Prophylactic antibiotic treatment is superior to therapy on-demand in experimental necrotising pancreatitis
1 Department of General and Visceral Surgery, University of Heidelberg, Im Neuenheimer Feld 110, 69120 Heidelberg, Germany
2 Section Infectiology, Institute of Hygiene, University of Heidelberg, Im Neuenheimer Feld 324, 69120 Heidelberg, Germany
Critical Care 2008, 12:R141 doi:10.1186/cc7118
See related commentary by De Waele, http://ccforum.com/content/12/6/195Published: 16 November 2008
High morbidity and mortality rates in patients with severe acute pancreatitis are mainly caused by bacterial superinfection of pancreatic necrosis and subsequent sepsis. The benefit of early prophylactic antibiotics remains controversial because clinical studies performed to date were statistically underpowered. Thus, the aim of this study was to evaluate on-demand versus prophylactic antibiotic treatment in a standardised experimental model.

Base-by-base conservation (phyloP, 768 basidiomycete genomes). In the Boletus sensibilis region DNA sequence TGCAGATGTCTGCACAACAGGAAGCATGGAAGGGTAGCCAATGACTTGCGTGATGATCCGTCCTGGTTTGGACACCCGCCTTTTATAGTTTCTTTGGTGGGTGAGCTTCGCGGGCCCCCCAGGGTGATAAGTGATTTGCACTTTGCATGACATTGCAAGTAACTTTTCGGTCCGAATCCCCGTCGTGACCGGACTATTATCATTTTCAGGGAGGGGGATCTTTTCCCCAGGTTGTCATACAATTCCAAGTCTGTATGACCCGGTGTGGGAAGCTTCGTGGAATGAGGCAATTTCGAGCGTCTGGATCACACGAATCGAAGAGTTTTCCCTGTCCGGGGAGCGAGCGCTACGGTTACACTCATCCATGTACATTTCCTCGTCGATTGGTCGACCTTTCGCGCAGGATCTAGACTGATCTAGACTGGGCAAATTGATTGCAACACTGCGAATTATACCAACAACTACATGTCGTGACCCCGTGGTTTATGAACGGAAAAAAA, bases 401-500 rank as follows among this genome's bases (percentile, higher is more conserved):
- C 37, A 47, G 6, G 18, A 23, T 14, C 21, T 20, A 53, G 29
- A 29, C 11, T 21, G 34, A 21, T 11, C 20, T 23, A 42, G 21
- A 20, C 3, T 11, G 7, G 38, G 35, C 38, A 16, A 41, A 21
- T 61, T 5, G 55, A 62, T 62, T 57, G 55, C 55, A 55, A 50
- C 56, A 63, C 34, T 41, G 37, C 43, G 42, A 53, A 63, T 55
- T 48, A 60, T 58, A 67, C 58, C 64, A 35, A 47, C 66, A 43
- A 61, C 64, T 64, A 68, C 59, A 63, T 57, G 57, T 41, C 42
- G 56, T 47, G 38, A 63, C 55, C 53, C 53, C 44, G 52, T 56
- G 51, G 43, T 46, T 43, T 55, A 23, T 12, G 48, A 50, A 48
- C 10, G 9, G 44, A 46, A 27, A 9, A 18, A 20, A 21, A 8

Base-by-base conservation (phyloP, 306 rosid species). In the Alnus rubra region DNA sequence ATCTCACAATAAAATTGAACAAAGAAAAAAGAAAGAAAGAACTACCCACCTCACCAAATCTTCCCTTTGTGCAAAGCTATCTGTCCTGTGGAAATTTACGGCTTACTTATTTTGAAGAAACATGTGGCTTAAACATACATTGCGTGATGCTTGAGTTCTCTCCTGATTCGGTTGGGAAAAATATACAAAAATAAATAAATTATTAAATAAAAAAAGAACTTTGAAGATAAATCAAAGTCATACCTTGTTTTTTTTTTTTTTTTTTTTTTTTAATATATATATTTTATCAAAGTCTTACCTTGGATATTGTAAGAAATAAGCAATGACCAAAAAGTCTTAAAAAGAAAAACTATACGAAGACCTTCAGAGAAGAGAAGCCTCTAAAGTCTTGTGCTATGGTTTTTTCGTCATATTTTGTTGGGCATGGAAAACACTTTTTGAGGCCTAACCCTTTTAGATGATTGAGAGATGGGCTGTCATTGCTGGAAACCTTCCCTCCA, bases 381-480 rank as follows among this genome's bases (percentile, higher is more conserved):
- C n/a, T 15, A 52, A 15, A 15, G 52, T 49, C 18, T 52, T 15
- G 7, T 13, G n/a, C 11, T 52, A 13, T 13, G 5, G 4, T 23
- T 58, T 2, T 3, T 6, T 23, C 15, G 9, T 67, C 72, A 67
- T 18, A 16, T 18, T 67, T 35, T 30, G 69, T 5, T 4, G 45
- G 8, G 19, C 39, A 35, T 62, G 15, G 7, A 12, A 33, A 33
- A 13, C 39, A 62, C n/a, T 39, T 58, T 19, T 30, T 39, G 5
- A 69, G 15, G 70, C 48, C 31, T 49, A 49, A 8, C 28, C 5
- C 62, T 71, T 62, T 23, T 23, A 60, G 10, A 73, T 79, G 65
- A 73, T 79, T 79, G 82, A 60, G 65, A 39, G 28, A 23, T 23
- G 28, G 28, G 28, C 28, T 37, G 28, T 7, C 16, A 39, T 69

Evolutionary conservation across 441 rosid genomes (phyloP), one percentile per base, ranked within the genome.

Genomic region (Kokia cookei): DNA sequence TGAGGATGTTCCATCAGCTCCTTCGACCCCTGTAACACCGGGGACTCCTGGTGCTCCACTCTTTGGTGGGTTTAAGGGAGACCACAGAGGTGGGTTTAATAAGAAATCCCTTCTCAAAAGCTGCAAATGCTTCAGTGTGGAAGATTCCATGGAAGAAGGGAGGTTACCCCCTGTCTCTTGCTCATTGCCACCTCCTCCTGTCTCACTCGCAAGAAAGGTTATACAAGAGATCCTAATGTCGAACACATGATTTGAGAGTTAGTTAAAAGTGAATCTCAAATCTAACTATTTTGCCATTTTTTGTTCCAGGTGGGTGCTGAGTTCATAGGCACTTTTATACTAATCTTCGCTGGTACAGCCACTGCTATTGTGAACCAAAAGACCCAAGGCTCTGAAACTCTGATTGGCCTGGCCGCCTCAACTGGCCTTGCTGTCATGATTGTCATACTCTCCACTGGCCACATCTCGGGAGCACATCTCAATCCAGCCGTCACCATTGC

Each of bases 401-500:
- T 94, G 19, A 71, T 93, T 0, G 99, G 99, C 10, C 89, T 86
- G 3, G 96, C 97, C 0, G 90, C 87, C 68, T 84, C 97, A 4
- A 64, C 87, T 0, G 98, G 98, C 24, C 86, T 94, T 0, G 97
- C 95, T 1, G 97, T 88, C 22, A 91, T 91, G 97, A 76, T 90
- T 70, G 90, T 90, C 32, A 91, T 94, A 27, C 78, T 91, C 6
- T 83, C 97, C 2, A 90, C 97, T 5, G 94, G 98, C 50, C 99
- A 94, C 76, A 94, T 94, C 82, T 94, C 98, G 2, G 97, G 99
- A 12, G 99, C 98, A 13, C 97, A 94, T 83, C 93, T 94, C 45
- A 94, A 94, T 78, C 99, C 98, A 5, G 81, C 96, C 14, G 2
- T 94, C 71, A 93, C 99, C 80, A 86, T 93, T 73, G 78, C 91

Treatment groups received meropenem either therapeutically 24 hours after induction of necrotising pancreatitis or prophylactically before development of pancreatic superinfection. At 24 and 72 hours, pancreatic injury was investigated by histology and translocation by bacterial cultures of pancreatic tissue and mesenteric lymph nodes. Septic complications were evaluated by blood cultures and survival.
Without antibiotic treatment, pancreatic superinfection was observed in almost all cases after induction of necrotising pancreatitis. The 72-hour-mortality rate was 42.9% and bacterial infection of mesenteric lymph nodes and bacteraemia was found in 87.5% of the surviving animals. Therapeutic administration of meropenem on-demand reduced bacteraemia to 50% and mortality to 27.3%. However, prophylactic antibiotic treatment significantly reduced bacteraemia to 25.0% (p = 0.04) and pancreatic superinfection as well as mortality to 0% (p < 0.001 and p = 0.05, respectively) compared with controls.
In the present study both prophylactic and delayed antibiotic treatment on-demand reduced septic complications in a standardised setting of experimental necrotising pancreatitis. However, pancreatic superinfection, bacteraemia and mortality rates were reduced significantly by early treatment. Thus, in the absence of statistically relevant and well-designed clinical trials, the study demonstrates that prophylactic antibiotic treatment is superior to antibiotic treatment on-demand.